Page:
Question from Arthur – Is peace even possible or are we in the middle of an irreconcilable war?

One of the most common, most unquestioned and most damaging stereotypes of dialogue is that its primary aim is simply to create more harmony and peace in the world.

This is the same thing many people think about mindfulness meditation as well – ‘If I sit on the cushion, then I will feel more peace…

 In both cases, this Nirvana-now expectation is a quick ticket to either (a) immediate disappointment in the mindfulness/dialogue practice or (b) avoiding the practice altogether since it sounds so weak-sauce or mushy or sissy or spineless.

Even though both of these practices can result in peace and greater comfort (especially over time), in many cases their immediate effect is to open ourselves to more discomfort and tension, rather than less – as we turn towards the painful stuff inside us or between us.

For some people, that sounds like “yet another reason to avoid dialogue,” while for other people, it presents a practice much more appealing (and less spineless and mushy).  No one clarifies these points better than my colleague Arthur Peña – a gay Christian man who understands dialogue to his core.  No one has pressed me more forcefully or taught me more powerfully than Arthur.

Out of hundreds of e-mails with Arthur over the last year, I’ve selected a few parts that really distill this clarification well – organized by specific overarching questions:

1. Is Peaceful Co-existence Between Religious Conservatives & the Gay Community Possible?

On this point, Arthur says exactly the thing many of us avoid (but pretty much believe):  “There is no room for peaceful co-existence here.  Whether they know it or not, gay-affirming people have declared war on the church (Catholic or Mormon, as well as on those Protestant churches–both liberal and conservative–which are still trying to defend ‘Biblical Authority’).”

Arthur goes on to point out how gay-affirming people have felt for years a similar declaration of war from the Church.  For instance, in a conversation where I shared with him my conviction that “we can know something from God,” Arthur told me what a “deep threat” particular beliefs like this were to him, with “our sense of ‘rightness’ in the cosmic order of things (as a gay community) at stake” adding “our sense of truly ‘belonging’ to the universe and to society is at stake; our sense of safety from violence and persecution and discrimination is at stake.”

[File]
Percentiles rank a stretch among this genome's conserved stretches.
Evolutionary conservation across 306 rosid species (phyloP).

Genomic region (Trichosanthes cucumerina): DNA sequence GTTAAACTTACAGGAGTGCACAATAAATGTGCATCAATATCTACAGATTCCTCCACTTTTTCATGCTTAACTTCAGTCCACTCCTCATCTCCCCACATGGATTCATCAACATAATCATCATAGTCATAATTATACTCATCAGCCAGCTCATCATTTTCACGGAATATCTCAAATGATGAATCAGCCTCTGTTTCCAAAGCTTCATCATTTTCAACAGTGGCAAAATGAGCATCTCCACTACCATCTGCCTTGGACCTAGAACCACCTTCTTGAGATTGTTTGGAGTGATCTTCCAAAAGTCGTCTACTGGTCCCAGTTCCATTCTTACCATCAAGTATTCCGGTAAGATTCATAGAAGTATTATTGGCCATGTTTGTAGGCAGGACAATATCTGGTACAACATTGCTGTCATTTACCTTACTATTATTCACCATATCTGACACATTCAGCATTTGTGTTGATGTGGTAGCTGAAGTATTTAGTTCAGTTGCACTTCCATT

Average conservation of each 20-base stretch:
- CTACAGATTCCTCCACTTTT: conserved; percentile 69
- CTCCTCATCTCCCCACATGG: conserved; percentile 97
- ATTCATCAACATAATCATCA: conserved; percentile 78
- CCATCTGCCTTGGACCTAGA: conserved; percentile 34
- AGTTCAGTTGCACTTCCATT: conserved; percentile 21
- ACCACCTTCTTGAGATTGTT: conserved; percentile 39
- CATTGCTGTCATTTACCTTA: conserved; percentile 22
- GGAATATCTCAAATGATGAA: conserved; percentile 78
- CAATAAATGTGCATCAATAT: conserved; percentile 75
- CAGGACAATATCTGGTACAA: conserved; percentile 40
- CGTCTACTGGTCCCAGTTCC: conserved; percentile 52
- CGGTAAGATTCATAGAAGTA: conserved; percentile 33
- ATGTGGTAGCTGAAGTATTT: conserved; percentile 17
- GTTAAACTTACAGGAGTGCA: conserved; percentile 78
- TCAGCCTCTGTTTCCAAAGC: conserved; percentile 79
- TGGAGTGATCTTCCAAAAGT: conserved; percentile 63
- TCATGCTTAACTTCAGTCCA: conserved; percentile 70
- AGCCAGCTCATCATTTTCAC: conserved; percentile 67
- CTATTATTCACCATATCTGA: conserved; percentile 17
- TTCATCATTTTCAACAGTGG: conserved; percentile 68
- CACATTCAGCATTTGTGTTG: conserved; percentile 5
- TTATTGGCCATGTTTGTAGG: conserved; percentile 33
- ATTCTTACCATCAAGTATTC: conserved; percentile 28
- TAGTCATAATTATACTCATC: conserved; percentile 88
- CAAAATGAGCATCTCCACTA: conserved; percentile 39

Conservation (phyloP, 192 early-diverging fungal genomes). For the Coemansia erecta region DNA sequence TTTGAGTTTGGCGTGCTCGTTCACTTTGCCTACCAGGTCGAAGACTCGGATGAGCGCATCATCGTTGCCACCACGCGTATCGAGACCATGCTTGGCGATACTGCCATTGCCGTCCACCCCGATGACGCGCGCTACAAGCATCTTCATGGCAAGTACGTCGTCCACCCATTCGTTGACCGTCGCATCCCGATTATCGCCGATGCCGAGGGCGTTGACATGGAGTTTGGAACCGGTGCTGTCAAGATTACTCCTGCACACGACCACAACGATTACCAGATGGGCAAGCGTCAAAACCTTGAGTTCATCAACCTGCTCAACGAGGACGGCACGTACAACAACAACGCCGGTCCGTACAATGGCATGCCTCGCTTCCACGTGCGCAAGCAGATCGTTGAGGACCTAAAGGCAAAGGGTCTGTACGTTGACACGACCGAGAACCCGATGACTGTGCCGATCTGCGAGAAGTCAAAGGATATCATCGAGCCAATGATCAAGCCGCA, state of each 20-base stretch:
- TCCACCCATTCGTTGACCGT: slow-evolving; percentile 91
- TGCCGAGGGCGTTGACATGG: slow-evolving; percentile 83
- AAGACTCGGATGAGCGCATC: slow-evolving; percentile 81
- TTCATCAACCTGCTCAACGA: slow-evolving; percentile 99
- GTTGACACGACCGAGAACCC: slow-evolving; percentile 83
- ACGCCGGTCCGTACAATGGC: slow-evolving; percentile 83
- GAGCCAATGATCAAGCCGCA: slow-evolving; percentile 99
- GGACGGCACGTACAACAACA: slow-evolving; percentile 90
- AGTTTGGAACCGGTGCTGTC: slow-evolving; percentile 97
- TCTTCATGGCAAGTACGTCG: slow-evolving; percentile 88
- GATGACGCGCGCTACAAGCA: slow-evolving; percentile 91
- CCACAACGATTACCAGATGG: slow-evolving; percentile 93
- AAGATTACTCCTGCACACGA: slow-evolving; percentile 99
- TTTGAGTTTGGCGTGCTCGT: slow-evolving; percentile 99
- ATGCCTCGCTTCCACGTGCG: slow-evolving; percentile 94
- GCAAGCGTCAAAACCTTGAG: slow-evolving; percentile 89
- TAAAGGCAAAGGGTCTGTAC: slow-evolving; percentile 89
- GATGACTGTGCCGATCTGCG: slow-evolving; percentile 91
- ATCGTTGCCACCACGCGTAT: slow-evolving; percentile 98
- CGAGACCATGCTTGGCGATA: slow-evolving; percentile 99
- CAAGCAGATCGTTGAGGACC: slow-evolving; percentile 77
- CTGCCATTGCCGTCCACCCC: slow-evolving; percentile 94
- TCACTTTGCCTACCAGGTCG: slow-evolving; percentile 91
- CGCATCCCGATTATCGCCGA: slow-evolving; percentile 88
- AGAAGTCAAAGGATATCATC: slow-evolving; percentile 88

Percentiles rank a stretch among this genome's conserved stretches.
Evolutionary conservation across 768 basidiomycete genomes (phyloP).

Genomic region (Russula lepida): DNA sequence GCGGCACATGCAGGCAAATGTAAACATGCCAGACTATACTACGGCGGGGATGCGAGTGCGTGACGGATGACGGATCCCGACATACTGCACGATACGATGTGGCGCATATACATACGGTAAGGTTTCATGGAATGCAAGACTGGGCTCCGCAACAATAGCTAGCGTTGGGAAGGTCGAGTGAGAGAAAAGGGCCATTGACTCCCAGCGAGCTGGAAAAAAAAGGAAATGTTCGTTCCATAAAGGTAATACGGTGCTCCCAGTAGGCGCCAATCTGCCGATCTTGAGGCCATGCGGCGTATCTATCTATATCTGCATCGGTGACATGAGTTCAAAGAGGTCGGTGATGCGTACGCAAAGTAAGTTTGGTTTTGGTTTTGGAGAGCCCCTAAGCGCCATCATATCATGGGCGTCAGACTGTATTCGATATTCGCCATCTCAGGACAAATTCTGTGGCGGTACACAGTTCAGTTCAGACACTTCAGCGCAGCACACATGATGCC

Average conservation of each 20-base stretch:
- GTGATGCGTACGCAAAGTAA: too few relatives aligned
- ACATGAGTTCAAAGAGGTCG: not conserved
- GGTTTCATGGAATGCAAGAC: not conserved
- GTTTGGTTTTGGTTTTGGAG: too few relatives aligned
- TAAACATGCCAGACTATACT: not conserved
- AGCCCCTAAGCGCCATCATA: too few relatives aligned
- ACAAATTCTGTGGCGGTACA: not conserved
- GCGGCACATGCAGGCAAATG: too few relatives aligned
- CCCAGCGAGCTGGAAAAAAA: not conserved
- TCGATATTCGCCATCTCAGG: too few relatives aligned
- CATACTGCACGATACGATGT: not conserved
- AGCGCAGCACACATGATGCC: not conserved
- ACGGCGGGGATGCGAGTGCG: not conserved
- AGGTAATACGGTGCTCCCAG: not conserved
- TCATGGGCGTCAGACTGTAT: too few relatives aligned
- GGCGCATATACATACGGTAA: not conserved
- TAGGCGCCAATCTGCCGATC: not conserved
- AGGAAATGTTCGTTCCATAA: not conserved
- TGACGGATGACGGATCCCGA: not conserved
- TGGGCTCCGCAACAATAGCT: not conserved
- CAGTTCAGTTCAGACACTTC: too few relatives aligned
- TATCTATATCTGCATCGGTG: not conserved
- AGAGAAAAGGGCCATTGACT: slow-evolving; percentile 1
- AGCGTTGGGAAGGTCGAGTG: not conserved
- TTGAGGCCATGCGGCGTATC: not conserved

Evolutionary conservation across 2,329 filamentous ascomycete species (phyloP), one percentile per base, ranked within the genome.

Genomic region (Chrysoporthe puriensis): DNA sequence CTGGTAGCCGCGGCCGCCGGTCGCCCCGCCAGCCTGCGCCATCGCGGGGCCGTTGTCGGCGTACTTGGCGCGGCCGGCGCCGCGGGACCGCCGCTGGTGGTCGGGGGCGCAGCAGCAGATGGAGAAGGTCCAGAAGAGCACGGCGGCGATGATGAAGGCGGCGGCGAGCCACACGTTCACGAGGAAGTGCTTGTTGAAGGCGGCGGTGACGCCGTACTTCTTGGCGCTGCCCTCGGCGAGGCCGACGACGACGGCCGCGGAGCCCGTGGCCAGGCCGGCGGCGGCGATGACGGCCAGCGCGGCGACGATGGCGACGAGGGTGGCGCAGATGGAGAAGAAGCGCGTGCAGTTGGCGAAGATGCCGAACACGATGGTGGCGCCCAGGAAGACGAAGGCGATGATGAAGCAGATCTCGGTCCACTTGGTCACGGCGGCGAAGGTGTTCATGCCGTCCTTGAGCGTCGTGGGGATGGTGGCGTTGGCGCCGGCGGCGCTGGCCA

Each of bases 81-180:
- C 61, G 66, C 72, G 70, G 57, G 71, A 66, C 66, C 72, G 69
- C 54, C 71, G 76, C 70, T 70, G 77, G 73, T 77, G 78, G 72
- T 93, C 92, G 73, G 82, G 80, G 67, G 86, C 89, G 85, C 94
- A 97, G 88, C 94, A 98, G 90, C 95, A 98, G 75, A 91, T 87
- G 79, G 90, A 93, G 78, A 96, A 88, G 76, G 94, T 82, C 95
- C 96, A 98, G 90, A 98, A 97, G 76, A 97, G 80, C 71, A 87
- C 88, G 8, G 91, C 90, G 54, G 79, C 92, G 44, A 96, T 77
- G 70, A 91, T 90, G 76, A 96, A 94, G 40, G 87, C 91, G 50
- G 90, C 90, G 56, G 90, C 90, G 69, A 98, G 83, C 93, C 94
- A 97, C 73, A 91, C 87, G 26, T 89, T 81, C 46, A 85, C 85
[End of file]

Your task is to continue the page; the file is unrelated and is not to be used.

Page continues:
He emphasizes the fight as impossible to avoid:  “Yes, it can be a war ‘fought’ with charity and respect.  But it is a war to the death, nevertheless, at least at the ‘meme’ level.[1]  Gay-affirming theology and traditional Mormon theology (and the superhuman authority it claims to represent) are irreconcilable, and they cannot both be correct.  One of these memes must win, and the other must lose.”

“People have set their hopes on memes which are, I would argue, in fact and quite inevitably, in a battle-to-the-death.”

He continues, “We must, then, clear our heads of the deluded hope that broken hearts, shattered faith, and lost lives can be entirely (or even largely) avoided if we can just talk, if we can just meet heart-to-heart, if we can just ‘humanize the enemy’ and enter into dialogue.  Yes, perhaps a temporary (and in my opinion, obfuscating) “truce” can be called in this way, and the “collateral damage” can be minimized by talking, by meeting, by understanding.”

“Let’s just say that I want to be like those Allied and Axis troops who decided to play soccer together instead of killing each other that one famous Christmas eve (I think it was) so many years ago. Let’s hold to affection and respect, even if we sometimes wear different uniforms (I don’t even know which uniform I’m wearing!). As to whether we will ultimately have to aim our memetic guns at each other, and pull the triggers, I do not know.  I can only say that I do not want to.”

2. What is a Reasonable Expectation of Religious Conservative Institutions in this Conversation?

 “I just watched Elder Christofferson [apostle of the Church of Jesus Christ of Latter-day Saints] provide a kind of apologetic for the recent ruling that clarifies church teaching on same-sex marriage.  Given his assumptions about the truth of his church, he sounds very reasonable (and charitable) to me.  The interview with him can be found here.

“I wish that gay-affirming people would realize you can’t ‘reform’ a church–a church that is based on claims of superhuman authority–on fundamental doctrine, without calling into question that core authority.  They should break away and form their own church, or they should challenge the church’s authority and truth claims directly and forthrightly, instead of asking a superhuman-authority-based religion to stop being what it is (or what it claims to be).”

“I find this sort of indirect attack on the church’s authority to be quite frightening, because it strikes me as irrational (asking an entity to stop being what it is) and disingenuous (because not open or clear or direct or honest).”

“To be true to their own beliefs, and to truly respect the beliefs of the Mormon church” Arthur continues, these “people need to leave the church and to fight it openly and directly–not ‘reform’ it (such an entity cannot be reformed on this level–the level of authoritative church teaching–without ceasing to be what it is).”

3. If not Ultimate Peaceful Co-existence, What’s the Point of Dialogue?